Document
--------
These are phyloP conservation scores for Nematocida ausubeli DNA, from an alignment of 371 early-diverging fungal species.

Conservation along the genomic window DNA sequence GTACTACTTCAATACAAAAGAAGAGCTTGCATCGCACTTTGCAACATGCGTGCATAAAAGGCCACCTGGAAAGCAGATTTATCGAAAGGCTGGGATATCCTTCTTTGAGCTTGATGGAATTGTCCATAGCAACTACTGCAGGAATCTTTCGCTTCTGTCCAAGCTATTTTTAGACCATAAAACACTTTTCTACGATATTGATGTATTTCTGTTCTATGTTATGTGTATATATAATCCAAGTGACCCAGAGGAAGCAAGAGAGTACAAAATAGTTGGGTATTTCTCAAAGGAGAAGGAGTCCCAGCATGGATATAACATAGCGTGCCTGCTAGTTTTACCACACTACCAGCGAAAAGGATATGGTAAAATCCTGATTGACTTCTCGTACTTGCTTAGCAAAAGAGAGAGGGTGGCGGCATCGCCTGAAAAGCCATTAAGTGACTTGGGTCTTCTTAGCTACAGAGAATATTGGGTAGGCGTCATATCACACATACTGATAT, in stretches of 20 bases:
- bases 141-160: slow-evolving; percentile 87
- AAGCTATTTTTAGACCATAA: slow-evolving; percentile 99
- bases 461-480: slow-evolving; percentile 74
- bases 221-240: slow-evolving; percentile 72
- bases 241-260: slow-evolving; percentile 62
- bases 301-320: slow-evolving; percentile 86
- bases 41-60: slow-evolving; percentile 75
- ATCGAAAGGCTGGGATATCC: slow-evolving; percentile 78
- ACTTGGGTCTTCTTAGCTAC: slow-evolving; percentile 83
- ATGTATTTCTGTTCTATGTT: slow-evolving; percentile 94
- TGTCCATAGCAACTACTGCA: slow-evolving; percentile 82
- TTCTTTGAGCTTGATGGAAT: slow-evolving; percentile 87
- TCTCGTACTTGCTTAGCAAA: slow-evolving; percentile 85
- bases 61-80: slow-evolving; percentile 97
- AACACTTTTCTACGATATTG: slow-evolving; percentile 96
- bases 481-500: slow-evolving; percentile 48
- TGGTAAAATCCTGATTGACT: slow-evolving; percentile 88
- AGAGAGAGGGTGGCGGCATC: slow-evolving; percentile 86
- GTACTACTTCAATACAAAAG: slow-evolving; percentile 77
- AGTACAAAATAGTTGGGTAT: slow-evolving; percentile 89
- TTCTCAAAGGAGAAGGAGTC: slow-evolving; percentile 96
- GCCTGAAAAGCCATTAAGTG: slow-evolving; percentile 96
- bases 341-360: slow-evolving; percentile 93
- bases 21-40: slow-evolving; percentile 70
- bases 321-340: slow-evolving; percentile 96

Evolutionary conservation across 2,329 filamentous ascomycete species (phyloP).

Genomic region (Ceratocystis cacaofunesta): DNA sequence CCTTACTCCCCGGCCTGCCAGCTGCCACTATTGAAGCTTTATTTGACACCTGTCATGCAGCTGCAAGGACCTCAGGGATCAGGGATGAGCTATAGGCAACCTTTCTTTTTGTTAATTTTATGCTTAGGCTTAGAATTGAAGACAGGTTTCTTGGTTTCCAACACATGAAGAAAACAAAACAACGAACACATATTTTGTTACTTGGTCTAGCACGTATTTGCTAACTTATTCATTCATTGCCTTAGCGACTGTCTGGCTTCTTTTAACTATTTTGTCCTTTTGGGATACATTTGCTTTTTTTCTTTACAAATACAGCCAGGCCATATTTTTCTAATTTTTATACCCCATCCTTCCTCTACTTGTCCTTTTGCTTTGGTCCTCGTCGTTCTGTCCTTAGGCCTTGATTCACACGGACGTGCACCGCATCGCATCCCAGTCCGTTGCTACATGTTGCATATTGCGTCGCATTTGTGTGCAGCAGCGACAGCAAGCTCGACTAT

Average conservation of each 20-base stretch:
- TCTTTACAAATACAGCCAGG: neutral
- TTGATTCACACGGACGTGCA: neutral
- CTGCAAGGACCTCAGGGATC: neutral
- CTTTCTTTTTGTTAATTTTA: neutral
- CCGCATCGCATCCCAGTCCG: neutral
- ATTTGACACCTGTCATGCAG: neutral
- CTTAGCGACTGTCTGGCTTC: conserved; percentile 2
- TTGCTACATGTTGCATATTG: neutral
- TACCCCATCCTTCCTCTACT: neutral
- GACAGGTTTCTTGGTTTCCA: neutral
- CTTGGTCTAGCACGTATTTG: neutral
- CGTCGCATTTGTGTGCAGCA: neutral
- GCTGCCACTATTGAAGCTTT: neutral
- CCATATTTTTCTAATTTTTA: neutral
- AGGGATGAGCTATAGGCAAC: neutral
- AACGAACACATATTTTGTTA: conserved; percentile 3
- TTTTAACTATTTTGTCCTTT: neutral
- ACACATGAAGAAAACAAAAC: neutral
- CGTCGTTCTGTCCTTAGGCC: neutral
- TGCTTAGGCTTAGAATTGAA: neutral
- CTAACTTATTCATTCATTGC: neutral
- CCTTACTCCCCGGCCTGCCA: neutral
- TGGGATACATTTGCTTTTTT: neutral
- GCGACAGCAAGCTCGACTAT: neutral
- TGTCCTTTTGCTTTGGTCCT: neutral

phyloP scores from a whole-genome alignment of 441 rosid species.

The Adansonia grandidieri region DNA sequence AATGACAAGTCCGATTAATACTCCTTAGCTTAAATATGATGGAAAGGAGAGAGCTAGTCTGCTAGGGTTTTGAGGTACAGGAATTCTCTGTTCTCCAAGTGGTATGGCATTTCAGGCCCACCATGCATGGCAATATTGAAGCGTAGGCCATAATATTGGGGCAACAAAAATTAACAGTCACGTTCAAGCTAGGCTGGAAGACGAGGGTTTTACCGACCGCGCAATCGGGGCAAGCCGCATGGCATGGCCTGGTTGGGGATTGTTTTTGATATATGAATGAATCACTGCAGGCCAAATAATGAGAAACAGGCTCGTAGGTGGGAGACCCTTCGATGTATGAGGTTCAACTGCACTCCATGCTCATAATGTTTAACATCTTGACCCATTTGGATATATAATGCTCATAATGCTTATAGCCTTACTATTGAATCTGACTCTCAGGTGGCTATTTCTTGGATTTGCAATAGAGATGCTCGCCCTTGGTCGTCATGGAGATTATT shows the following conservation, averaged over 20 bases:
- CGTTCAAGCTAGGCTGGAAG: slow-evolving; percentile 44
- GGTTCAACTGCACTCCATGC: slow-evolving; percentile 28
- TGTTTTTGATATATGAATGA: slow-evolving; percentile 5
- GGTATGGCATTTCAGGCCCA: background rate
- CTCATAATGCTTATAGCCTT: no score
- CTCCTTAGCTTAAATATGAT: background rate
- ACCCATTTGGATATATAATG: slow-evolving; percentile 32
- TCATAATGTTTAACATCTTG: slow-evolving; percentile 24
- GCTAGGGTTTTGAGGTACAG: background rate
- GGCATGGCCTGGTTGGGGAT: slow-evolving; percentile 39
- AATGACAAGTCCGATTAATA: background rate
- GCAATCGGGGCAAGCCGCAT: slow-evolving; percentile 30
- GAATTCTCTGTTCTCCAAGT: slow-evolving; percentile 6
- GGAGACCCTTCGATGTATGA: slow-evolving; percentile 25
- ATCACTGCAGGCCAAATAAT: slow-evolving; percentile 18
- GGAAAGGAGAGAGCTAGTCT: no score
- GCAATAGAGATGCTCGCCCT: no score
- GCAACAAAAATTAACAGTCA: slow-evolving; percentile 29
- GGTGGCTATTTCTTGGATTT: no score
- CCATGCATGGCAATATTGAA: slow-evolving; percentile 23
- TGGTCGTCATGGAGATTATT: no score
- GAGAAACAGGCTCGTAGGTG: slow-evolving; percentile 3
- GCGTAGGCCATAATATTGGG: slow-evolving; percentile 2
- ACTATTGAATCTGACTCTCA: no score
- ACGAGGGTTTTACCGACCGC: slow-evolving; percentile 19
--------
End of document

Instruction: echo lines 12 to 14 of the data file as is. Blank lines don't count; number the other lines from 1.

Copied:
- ATGTATTTCTGTTCTATGTT: slow-evolving; percentile 94
- TGTCCATAGCAACTACTGCA: slow-evolving; percentile 82
- TTCTTTGAGCTTGATGGAAT: slow-evolving; percentile 87